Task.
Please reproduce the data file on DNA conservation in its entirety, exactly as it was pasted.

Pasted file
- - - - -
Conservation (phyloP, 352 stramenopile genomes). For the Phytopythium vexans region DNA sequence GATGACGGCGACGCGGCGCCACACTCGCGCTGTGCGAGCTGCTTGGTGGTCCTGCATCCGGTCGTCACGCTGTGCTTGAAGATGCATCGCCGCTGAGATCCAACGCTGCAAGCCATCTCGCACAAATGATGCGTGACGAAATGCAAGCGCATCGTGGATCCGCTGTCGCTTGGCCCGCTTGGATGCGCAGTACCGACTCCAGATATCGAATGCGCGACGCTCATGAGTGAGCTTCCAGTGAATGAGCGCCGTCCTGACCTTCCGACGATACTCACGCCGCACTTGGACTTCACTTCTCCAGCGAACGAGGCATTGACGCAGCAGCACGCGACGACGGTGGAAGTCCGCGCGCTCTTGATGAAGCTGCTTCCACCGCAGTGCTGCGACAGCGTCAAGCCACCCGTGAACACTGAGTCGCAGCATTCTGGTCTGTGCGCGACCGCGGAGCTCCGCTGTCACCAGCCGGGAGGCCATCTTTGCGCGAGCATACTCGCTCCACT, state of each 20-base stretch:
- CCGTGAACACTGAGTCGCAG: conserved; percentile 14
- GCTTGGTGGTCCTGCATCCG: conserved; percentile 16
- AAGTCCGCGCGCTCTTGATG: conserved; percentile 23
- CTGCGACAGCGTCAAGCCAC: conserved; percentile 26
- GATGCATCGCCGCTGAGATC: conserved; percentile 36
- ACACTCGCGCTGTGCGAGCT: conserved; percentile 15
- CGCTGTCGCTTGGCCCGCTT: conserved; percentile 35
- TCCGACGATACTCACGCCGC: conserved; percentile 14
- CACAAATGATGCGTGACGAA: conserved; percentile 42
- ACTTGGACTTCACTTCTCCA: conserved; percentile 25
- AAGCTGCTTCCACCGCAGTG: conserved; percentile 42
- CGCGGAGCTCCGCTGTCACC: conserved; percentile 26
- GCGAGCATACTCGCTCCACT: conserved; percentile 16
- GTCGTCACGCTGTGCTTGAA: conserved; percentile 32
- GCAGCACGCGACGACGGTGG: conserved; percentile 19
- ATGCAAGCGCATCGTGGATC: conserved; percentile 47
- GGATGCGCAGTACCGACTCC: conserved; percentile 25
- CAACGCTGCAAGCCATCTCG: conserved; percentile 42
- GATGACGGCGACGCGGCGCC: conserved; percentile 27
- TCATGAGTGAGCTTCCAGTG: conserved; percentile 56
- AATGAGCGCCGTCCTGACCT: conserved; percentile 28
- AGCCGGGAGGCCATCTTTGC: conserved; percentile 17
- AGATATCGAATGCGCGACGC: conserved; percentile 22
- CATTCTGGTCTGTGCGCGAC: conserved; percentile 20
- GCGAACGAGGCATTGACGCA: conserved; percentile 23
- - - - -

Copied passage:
Conservation (phyloP, 352 stramenopile genomes). For the Phytopythium vexans region DNA sequence GATGACGGCGACGCGGCGCCACACTCGCGCTGTGCGAGCTGCTTGGTGGTCCTGCATCCGGTCGTCACGCTGTGCTTGAAGATGCATCGCCGCTGAGATCCAACGCTGCAAGCCATCTCGCACAAATGATGCGTGACGAAATGCAAGCGCATCGTGGATCCGCTGTCGCTTGGCCCGCTTGGATGCGCAGTACCGACTCCAGATATCGAATGCGCGACGCTCATGAGTGAGCTTCCAGTGAATGAGCGCCGTCCTGACCTTCCGACGATACTCACGCCGCACTTGGACTTCACTTCTCCAGCGAACGAGGCATTGACGCAGCAGCACGCGACGACGGTGGAAGTCCGCGCGCTCTTGATGAAGCTGCTTCCACCGCAGTGCTGCGACAGCGTCAAGCCACCCGTGAACACTGAGTCGCAGCATTCTGGTCTGTGCGCGACCGCGGAGCTCCGCTGTCACCAGCCGGGAGGCCATCTTTGCGCGAGCATACTCGCTCCACT, state of each 20-base stretch:
- CCGTGAACACTGAGTCGCAG: conserved; percentile 14
- GCTTGGTGGTCCTGCATCCG: conserved; percentile 16
- AAGTCCGCGCGCTCTTGATG: conserved; percentile 23
- CTGCGACAGCGTCAAGCCAC: conserved; percentile 26
- GATGCATCGCCGCTGAGATC: conserved; percentile 36
- ACACTCGCGCTGTGCGAGCT: conserved; percentile 15
- CGCTGTCGCTTGGCCCGCTT: conserved; percentile 35
- TCCGACGATACTCACGCCGC: conserved; percentile 14
- CACAAATGATGCGTGACGAA: conserved; percentile 42
- ACTTGGACTTCACTTCTCCA: conserved; percentile 25
- AAGCTGCTTCCACCGCAGTG: conserved; percentile 42
- CGCGGAGCTCCGCTGTCACC: conserved; percentile 26
- GCGAGCATACTCGCTCCACT: conserved; percentile 16
- GTCGTCACGCTGTGCTTGAA: conserved; percentile 32
- GCAGCACGCGACGACGGTGG: conserved; percentile 19
- ATGCAAGCGCATCGTGGATC: conserved; percentile 47
- GGATGCGCAGTACCGACTCC: conserved; percentile 25
- CAACGCTGCAAGCCATCTCG: conserved; percentile 42
- GATGACGGCGACGCGGCGCC: conserved; percentile 27
- TCATGAGTGAGCTTCCAGTG: conserved; percentile 56
- AATGAGCGCCGTCCTGACCT: conserved; percentile 28
- AGCCGGGAGGCCATCTTTGC: conserved; percentile 17
- AGATATCGAATGCGCGACGC: conserved; percentile 22
- CATTCTGGTCTGTGCGCGAC: conserved; percentile 20
- GCGAACGAGGCATTGACGCA: conserved; percentile 23